June 09, 2014

Gillibrand Urges VA to Reimburse NY Veterans Who Sought Emergency Care at Civilian Hospitals

VA Rejected Reimbursement for At Least Half Dozen New York Veterans’ Emergency Medical Expenses

New York – After the U.S. Department of Veterans Affairs (VA) denied reimbursement for at least six New York veterans who needed urgent, timely care for their medical emergencies at civilian hospitals, U.S. Senator Kirsten Gillibrand (D-NY), a member of the Senate Armed Services Committee, today urged Acting Secretary of Veterans Affairs Sloan Gibson to provide clear guidance to VA officials to ensure veterans who paid out-of-pocket for civilian care in medical emergencies are securing the reimbursement they are entitled to receive.

Under current law (Title 38 of the Code of Federal Regulations, Section 17.1002), veterans seeking emergency care outside the VA health care network are eligible to receive reimbursement from the VA if their “delay in seeking immediate medical attention would have been hazardous to life or health.” Senator Gillibrand expressed concern over the VA’s decision to reject cases of veterans who sought care at the nearest civilian hospital in times of emergency and called on VA administrators to implement the law in favor of the veterans who seek timely, adequate care, rather than penalize veterans for doing so. 

“The men and women of our military risk their lives to protect our county, and we need to ensure our veterans receive reimbursement for the costly emergency medical care they desperately needed,” said Senator Gillibrand. “Too many veterans are left to shoulder the financial burden of costly emergency care and this is wrong. I will continue the push to improve health care access to all our veterans.”

In a letter to Acting VA Secretary Gibson, Senator Gillibrand wrote, “Considering the ongoing difficulties that veterans experience in accessing VA medical care, I urge you to immediately promulgate guidance that encourages VA officials responsible for implementing [the law] to do so in a liberal manner that is expansive in granting reimbursement to veterans who seek civilian care in medical emergencies. America’s veterans have fought for our country during its times of greatest need. They should not have to fight their own government to obtain reimbursement for care received during their times of greatest need.”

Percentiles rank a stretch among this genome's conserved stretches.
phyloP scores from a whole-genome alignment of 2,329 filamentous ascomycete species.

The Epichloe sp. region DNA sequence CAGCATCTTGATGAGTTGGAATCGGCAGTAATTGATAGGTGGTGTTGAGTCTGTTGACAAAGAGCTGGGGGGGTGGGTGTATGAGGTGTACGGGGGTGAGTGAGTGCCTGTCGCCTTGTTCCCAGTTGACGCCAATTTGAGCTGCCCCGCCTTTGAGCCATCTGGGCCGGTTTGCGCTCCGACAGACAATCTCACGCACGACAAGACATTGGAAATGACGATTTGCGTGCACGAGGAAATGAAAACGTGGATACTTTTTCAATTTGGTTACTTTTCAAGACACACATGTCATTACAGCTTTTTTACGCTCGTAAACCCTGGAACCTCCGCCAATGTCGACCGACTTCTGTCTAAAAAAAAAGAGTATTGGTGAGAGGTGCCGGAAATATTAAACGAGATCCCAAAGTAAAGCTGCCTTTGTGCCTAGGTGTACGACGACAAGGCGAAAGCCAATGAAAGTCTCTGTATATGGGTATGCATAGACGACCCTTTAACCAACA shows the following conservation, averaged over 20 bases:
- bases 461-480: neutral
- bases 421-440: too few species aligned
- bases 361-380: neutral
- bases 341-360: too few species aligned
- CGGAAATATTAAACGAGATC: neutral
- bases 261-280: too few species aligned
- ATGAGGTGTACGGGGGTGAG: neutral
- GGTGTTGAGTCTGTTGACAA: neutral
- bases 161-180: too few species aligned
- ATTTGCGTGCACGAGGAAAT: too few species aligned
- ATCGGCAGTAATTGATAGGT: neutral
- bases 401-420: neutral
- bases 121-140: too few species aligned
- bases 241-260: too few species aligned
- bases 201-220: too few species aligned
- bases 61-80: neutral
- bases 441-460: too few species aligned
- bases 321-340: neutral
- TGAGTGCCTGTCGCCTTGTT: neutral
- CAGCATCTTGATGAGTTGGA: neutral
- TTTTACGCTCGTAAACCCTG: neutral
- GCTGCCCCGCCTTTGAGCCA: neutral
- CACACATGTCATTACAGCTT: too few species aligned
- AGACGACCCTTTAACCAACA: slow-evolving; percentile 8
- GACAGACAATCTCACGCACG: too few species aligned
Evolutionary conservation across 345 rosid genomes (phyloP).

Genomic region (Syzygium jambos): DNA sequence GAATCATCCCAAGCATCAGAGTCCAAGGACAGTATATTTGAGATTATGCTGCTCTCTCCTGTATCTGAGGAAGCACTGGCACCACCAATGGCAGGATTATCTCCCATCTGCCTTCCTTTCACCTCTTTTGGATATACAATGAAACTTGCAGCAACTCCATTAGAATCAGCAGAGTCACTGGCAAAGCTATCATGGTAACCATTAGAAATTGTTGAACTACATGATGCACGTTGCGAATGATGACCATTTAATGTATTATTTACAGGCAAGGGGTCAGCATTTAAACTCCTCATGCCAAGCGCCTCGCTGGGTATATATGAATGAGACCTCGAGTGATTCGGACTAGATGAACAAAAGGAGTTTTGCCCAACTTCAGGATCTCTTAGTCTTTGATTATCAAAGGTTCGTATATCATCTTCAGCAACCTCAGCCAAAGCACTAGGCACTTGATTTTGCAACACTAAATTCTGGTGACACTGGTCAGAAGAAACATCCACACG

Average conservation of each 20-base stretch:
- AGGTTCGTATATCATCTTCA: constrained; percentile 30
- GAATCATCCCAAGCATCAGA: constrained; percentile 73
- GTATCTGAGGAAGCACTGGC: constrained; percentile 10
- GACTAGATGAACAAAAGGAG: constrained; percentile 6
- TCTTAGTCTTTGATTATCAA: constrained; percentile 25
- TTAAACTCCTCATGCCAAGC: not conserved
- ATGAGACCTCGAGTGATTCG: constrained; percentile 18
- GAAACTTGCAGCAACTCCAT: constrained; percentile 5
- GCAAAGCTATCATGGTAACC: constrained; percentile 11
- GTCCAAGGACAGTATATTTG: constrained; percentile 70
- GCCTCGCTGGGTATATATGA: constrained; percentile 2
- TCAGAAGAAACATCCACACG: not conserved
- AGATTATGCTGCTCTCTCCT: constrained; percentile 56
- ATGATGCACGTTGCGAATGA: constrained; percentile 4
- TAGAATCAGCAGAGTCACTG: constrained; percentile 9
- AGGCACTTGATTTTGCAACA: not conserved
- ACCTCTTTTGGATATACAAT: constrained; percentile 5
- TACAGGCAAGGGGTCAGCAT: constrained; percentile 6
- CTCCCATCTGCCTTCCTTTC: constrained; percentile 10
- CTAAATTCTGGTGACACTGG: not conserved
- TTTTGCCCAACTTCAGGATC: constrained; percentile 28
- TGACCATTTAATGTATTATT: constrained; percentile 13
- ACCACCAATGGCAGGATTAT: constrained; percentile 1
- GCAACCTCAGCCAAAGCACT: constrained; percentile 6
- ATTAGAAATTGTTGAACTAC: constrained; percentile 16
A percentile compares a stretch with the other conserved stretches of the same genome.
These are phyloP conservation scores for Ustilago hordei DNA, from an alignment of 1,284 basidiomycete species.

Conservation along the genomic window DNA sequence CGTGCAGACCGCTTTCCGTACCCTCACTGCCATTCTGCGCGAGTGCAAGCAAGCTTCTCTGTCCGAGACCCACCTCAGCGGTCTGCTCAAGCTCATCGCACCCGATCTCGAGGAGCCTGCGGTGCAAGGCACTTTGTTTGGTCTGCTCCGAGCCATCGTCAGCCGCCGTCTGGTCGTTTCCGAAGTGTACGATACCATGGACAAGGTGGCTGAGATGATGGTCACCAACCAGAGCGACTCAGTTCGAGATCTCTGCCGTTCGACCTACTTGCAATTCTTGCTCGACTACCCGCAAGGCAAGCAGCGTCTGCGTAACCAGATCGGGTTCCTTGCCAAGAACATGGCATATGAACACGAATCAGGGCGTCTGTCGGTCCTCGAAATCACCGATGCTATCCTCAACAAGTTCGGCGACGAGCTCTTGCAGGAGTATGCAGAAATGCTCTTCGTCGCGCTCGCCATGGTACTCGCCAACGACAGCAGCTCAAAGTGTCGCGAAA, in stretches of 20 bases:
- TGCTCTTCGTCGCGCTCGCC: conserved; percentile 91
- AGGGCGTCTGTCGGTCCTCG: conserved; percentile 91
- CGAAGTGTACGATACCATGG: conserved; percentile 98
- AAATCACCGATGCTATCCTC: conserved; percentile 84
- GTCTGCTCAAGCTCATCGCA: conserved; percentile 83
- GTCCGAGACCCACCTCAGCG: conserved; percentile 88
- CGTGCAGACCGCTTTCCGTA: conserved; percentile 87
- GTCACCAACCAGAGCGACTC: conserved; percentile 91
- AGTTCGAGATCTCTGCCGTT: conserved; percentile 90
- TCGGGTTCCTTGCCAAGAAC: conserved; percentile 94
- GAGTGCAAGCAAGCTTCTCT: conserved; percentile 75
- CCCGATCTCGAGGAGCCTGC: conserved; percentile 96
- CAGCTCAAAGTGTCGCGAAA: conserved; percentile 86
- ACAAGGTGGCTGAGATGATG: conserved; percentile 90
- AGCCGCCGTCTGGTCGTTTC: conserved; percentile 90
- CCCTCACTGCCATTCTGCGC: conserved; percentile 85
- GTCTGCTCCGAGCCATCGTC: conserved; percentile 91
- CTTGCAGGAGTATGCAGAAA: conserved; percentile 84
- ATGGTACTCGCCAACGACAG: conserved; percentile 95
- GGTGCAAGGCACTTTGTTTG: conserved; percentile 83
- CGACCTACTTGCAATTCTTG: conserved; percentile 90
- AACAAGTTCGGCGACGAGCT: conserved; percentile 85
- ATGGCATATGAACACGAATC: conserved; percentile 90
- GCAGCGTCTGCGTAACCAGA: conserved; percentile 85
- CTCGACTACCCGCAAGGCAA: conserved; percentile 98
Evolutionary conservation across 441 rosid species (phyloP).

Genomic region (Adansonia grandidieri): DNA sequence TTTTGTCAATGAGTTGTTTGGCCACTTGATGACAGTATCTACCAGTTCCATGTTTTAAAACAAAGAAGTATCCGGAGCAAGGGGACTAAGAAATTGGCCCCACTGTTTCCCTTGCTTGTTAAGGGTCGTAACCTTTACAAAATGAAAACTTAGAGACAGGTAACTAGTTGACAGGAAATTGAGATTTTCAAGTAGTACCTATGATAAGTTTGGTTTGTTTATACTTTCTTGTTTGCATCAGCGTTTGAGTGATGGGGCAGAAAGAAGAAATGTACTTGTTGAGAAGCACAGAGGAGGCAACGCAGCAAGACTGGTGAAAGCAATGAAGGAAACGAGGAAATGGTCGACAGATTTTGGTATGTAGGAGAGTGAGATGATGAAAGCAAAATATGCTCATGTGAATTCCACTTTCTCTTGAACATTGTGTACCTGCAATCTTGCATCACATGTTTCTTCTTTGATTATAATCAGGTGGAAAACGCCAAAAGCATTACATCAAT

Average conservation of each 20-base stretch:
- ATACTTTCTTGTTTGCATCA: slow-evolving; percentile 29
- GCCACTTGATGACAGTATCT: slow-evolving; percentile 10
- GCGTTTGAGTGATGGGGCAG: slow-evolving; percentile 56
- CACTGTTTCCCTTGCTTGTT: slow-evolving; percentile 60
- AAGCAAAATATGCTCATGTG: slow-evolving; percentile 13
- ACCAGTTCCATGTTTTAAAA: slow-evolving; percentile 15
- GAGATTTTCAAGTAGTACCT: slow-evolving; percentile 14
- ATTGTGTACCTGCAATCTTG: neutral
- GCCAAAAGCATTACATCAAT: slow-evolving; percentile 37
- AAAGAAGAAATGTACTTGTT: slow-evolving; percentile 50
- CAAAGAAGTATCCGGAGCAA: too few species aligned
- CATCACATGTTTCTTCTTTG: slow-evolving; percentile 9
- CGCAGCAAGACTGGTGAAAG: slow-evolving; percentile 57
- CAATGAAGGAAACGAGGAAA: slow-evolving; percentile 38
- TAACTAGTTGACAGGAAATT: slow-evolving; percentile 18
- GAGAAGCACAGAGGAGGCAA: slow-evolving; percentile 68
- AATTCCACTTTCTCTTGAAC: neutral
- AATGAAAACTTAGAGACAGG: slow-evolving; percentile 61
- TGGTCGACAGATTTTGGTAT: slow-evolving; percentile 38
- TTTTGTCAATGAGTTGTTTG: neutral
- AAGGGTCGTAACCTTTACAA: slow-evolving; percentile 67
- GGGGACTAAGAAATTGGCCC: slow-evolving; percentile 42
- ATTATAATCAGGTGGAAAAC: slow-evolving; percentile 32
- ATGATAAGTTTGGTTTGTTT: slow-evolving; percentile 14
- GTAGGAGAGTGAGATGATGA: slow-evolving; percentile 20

At least half a dozen New York veterans reached out to Senator Gillibrand’s office after the VA rejected their claims for reimbursement for emergency care, including lost vision, back spasms, and surgery to repair broken bones. Veterans rushed to their closest civilian hospitals in these urgent instances and had to pay out-of-pocket for these medical costs. 

Full text of Senator Gillibrand’s letter is below:

Dear Secretary Gibson,

I am writing to express my concern about the manner in which VA administrators are interpreting and applying the regulation governing VA reimbursement for emergency medical care obtained at civilian hospitals, 38 C.F.R. 17.1002 (hereafter §17.1002).

This regulation sets forth a standard whereby veterans are to be reimbursed for their medical expenses only when a “prudent layperson” might “have reasonably expected that delay in seeking immediate medical attention would have been hazardous to life or health.” I have received casework from constituents who were denied reimbursement from the VA for emergency civilian care that they received due to lost vision, back spasms, and broken bones, among other emergency ailments.  For that reason, I am concerned by the gap between veterans’ expectations regarding emergency care and the VA’s ex post analysis of the medical situation.

VA administrators should use their discretion to implement §17.1002 in the light most favorable to the veteran seeking timely, adequate care for their medical emergencies, rather than penalize them for doing so.  Pursuant to §17.1002, such discretion can and should account for the severity of pain experienced by the veteran and the distance to the nearest VA medical center. Considering the ongoing difficulties that veterans experience in accessing VA medical care, I urge you to immediately promulgate guidance that encourages VA officials responsible for implementing §17.1002 to do so in a liberal manner that is expansive in granting reimbursement to veterans who seek civilian care in medical emergencies.

America’s veterans have fought for our country during its times of greatest need. They should not have to fight their own government to obtain reimbursement for care received during their times of greatest need. Thank you for your attention to this matter and I look forward to your prompt response.